This person moved from job to job. He had the potential to contribute a lot to the IT industry in Oman and he proudly promised the same. However, today, he works in a decent private company but has no relation to IT anymore. Why would such a promising young person end up in a marketing or customer relations position after a decade or struggle in IT? Why were his communication skills utilized but limited IT skills never fostered? I suppose you can only blame him for taking the "easy way out". He chose to become a salesman-variant and his company, like Oman, still relies on foreigners to run the IT industry.

Comparison and Hope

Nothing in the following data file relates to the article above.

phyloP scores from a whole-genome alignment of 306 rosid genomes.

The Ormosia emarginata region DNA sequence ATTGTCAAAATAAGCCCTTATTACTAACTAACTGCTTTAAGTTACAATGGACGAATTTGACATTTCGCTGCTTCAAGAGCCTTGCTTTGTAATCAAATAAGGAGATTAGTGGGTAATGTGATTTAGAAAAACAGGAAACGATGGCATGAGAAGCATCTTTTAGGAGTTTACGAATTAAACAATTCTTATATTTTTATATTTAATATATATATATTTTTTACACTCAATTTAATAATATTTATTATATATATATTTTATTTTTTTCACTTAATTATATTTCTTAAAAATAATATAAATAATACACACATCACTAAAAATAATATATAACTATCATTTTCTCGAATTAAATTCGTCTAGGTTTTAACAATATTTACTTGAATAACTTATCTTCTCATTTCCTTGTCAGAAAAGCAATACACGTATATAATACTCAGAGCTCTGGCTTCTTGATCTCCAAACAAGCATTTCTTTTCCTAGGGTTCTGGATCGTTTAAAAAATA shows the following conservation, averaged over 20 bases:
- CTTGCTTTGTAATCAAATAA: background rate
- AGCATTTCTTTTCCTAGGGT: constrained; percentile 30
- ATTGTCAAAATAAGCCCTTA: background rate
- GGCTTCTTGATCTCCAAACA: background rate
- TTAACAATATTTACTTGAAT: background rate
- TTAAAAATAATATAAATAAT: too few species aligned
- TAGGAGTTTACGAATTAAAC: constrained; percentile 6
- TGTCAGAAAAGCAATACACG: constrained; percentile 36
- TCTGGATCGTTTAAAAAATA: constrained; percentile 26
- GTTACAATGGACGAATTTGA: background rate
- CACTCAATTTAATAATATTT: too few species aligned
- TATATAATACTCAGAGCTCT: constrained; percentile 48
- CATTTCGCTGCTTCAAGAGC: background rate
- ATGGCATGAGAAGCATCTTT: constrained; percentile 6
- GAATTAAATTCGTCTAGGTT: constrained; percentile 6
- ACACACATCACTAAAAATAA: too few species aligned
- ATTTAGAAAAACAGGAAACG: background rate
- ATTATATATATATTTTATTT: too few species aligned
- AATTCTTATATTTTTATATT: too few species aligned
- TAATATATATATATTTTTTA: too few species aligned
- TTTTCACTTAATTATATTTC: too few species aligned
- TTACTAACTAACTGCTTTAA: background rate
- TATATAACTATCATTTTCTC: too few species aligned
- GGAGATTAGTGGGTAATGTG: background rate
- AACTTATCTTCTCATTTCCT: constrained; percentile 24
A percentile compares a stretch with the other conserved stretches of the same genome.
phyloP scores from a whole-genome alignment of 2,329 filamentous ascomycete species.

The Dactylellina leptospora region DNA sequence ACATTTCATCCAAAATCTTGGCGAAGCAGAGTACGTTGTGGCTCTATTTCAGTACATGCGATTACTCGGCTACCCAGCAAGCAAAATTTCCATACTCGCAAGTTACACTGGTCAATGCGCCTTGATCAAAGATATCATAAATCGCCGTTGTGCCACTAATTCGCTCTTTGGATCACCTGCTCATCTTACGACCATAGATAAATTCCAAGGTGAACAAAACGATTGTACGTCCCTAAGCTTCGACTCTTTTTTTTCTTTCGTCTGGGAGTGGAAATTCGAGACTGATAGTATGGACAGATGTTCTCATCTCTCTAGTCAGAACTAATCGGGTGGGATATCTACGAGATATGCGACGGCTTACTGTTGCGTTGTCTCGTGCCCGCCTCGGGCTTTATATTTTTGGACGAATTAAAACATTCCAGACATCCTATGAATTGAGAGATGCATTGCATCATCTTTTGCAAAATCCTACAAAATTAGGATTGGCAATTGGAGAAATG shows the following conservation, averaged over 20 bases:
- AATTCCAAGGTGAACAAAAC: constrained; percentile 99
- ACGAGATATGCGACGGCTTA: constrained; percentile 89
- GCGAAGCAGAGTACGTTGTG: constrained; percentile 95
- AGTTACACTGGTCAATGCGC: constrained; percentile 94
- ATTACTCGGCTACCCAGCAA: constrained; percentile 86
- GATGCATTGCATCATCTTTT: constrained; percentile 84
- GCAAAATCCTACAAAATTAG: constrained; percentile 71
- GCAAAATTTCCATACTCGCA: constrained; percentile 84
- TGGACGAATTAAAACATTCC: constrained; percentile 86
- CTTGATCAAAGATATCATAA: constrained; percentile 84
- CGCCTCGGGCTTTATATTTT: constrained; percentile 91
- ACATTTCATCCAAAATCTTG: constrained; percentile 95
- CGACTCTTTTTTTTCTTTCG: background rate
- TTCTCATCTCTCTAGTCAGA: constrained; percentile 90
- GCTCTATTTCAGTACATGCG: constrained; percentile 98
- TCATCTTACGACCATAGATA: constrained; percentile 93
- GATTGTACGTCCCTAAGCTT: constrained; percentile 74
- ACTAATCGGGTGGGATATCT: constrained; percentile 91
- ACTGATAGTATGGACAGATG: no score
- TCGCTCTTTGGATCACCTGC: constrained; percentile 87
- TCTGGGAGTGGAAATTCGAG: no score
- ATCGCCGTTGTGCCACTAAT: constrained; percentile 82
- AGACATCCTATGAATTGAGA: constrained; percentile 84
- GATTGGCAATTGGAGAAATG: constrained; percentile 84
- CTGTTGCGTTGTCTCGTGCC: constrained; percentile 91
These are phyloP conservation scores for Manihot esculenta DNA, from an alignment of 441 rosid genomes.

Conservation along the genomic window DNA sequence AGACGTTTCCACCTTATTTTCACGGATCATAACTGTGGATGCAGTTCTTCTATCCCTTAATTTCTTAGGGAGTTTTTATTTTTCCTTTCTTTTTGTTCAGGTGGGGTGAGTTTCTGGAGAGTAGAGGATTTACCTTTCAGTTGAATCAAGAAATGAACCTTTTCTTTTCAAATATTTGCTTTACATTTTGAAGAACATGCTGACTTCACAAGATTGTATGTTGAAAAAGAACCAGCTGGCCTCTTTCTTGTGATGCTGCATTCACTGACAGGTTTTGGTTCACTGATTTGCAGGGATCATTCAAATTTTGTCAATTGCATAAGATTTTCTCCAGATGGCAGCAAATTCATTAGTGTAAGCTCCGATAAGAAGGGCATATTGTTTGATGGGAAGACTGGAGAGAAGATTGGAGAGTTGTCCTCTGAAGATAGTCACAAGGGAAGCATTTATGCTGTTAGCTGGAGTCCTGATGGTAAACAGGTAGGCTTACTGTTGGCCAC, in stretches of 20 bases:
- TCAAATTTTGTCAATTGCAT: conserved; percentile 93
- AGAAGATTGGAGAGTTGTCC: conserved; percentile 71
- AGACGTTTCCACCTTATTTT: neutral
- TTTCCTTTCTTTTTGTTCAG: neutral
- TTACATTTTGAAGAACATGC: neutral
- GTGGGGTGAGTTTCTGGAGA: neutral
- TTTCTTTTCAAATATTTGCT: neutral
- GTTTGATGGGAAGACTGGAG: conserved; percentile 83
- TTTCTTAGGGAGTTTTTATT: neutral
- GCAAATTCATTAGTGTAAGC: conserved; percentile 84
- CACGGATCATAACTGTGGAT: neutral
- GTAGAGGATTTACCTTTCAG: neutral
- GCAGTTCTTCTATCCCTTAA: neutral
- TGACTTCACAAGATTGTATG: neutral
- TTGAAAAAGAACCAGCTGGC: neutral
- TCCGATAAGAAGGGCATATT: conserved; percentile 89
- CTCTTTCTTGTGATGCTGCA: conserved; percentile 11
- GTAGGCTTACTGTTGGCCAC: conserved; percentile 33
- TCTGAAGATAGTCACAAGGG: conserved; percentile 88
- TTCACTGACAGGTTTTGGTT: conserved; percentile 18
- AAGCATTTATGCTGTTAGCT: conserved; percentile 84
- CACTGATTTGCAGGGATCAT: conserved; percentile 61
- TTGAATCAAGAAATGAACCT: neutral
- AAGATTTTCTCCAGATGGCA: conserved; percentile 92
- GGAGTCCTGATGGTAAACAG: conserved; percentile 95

Unless we do not persist with IT, a field with so much potential and one that can help build a knowledge-based economy in Oman, as the leadership hopes for, things will never change. Do a quick survey of IT service provider in Oman and you will realize the Omanization rate is less than 10%. These companies hire Omanis to fill administrative jobs and give them IT-related titles to fool the Ministry of Manpower. The rate is even lower in software-related job. Government, the main purchaser, must also change its habits of working with corrupted salespeople and buying foreign solutions. While this is normal for infrastructure, there is no reason to prefer software developers from abroad, unless of course, no solutions exist locally, which I must admit, is the case sometimes.